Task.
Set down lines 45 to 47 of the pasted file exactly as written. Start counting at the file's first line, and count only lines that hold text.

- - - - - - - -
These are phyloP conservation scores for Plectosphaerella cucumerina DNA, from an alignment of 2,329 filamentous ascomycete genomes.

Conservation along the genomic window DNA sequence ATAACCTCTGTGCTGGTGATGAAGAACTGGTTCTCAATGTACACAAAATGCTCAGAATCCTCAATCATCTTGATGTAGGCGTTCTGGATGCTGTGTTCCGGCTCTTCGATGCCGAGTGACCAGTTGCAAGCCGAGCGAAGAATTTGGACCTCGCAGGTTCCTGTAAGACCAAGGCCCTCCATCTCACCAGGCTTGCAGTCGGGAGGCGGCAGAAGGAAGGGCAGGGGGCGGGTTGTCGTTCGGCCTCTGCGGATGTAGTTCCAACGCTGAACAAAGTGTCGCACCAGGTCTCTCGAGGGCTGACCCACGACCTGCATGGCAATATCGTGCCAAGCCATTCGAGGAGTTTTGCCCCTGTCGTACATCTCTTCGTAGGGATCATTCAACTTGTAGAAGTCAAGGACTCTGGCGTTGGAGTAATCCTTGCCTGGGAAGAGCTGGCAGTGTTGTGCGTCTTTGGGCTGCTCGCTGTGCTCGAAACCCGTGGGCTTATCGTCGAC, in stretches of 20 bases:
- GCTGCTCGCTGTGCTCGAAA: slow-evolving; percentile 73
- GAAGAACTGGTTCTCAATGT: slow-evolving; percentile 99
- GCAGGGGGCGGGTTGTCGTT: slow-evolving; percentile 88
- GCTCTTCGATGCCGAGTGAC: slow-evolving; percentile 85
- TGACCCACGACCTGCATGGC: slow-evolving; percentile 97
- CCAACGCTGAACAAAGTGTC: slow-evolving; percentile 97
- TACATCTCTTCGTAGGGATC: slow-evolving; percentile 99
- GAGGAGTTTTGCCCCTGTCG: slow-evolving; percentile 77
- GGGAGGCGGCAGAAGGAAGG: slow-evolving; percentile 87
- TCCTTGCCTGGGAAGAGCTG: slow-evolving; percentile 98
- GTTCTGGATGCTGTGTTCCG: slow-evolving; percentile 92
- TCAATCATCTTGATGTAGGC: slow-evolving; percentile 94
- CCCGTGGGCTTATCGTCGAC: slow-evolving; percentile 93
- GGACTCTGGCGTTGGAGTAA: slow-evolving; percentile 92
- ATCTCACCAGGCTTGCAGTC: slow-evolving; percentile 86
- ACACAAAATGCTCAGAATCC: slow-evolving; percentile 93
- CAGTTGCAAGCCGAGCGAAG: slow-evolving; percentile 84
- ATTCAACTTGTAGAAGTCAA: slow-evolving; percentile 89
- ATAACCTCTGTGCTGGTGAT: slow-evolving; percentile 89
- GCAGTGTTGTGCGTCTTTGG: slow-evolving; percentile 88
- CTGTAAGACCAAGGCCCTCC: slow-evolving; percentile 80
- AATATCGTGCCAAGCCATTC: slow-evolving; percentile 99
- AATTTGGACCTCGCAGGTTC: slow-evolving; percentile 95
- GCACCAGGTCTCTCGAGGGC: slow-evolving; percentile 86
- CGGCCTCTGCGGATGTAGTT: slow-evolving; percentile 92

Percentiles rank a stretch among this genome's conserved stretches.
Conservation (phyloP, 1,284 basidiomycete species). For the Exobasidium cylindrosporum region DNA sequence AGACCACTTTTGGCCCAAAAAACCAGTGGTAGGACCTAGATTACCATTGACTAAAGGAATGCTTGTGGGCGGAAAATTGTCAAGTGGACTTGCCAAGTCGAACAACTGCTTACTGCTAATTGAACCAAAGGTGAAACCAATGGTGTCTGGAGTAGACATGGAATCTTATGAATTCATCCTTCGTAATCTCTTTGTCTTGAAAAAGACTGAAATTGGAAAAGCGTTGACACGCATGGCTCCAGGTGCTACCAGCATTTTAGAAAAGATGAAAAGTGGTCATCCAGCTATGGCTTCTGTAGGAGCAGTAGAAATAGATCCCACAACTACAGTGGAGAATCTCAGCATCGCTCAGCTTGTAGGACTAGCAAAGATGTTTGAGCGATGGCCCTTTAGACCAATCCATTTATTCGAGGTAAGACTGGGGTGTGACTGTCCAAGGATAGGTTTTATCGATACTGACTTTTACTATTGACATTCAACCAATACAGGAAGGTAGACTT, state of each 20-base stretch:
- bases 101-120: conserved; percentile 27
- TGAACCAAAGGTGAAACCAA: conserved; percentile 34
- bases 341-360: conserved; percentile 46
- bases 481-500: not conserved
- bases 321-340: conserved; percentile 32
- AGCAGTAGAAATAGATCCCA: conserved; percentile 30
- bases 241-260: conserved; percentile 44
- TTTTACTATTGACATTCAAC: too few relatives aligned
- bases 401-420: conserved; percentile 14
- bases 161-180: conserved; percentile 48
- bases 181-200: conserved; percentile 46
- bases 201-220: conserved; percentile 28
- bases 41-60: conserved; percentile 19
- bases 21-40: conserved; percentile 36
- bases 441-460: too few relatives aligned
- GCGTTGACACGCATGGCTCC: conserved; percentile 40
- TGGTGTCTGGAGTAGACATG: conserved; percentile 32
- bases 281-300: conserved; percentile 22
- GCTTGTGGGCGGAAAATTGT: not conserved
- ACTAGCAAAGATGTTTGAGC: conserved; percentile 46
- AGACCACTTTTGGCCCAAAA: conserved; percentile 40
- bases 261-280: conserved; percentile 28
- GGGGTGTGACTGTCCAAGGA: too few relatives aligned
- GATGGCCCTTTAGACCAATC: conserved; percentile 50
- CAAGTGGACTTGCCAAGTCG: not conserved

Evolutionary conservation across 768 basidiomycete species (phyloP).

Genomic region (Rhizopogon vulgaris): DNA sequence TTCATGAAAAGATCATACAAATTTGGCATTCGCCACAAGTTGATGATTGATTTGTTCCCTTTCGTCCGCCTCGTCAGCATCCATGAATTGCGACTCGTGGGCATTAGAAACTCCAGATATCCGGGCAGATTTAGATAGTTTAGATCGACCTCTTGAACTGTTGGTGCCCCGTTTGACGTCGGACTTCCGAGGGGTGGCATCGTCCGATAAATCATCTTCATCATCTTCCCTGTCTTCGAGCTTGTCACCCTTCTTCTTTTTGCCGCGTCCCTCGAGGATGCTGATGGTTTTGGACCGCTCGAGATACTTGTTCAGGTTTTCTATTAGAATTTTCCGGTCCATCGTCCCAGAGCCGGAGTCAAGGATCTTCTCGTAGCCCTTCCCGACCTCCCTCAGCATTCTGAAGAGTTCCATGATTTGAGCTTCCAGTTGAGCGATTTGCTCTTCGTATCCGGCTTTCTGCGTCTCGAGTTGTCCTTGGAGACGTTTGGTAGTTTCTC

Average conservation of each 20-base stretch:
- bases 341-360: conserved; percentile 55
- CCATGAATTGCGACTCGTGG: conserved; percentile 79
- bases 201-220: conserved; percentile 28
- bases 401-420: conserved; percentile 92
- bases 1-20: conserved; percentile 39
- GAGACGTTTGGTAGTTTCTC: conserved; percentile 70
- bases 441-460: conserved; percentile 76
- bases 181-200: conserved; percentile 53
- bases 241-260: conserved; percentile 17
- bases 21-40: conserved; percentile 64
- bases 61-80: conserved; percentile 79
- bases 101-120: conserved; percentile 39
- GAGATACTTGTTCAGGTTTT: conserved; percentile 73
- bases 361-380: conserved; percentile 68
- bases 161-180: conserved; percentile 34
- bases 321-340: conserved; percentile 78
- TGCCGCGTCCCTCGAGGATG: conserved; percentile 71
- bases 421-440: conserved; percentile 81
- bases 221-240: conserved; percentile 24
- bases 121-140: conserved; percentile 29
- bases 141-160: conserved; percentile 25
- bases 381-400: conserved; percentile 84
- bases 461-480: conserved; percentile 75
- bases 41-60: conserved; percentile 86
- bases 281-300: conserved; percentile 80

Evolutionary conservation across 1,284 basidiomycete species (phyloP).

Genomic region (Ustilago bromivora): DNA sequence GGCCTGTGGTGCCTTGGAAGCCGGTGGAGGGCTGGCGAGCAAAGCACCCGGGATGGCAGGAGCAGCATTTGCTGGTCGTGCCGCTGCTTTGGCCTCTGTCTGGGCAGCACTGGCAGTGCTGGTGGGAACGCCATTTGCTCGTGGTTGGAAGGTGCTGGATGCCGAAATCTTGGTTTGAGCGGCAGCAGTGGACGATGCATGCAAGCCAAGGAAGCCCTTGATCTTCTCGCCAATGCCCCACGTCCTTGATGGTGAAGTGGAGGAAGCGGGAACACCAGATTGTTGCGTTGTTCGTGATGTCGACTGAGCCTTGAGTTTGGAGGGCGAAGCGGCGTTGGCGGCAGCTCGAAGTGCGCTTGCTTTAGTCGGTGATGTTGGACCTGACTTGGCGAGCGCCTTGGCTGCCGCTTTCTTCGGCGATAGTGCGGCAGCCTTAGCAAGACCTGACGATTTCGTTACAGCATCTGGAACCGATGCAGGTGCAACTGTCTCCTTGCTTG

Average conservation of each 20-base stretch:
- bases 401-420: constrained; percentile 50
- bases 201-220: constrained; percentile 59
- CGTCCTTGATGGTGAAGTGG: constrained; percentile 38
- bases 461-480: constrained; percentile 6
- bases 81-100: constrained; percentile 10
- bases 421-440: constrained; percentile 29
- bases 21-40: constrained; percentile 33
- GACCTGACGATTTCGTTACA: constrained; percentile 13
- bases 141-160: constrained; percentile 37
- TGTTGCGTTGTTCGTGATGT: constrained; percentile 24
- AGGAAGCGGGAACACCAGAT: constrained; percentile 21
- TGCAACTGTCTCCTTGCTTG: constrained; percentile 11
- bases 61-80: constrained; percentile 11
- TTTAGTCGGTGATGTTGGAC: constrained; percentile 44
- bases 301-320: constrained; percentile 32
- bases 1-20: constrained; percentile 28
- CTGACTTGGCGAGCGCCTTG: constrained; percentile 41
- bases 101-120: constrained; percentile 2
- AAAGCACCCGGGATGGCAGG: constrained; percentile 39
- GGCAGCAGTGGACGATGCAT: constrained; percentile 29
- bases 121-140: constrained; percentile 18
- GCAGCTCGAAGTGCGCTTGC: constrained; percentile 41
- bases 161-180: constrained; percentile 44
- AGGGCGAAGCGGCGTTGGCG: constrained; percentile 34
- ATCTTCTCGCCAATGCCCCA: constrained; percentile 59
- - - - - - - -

- GCGTTGACACGCATGGCTCC: conserved; percentile 40
- TGGTGTCTGGAGTAGACATG: conserved; percentile 32
- bases 281-300: conserved; percentile 22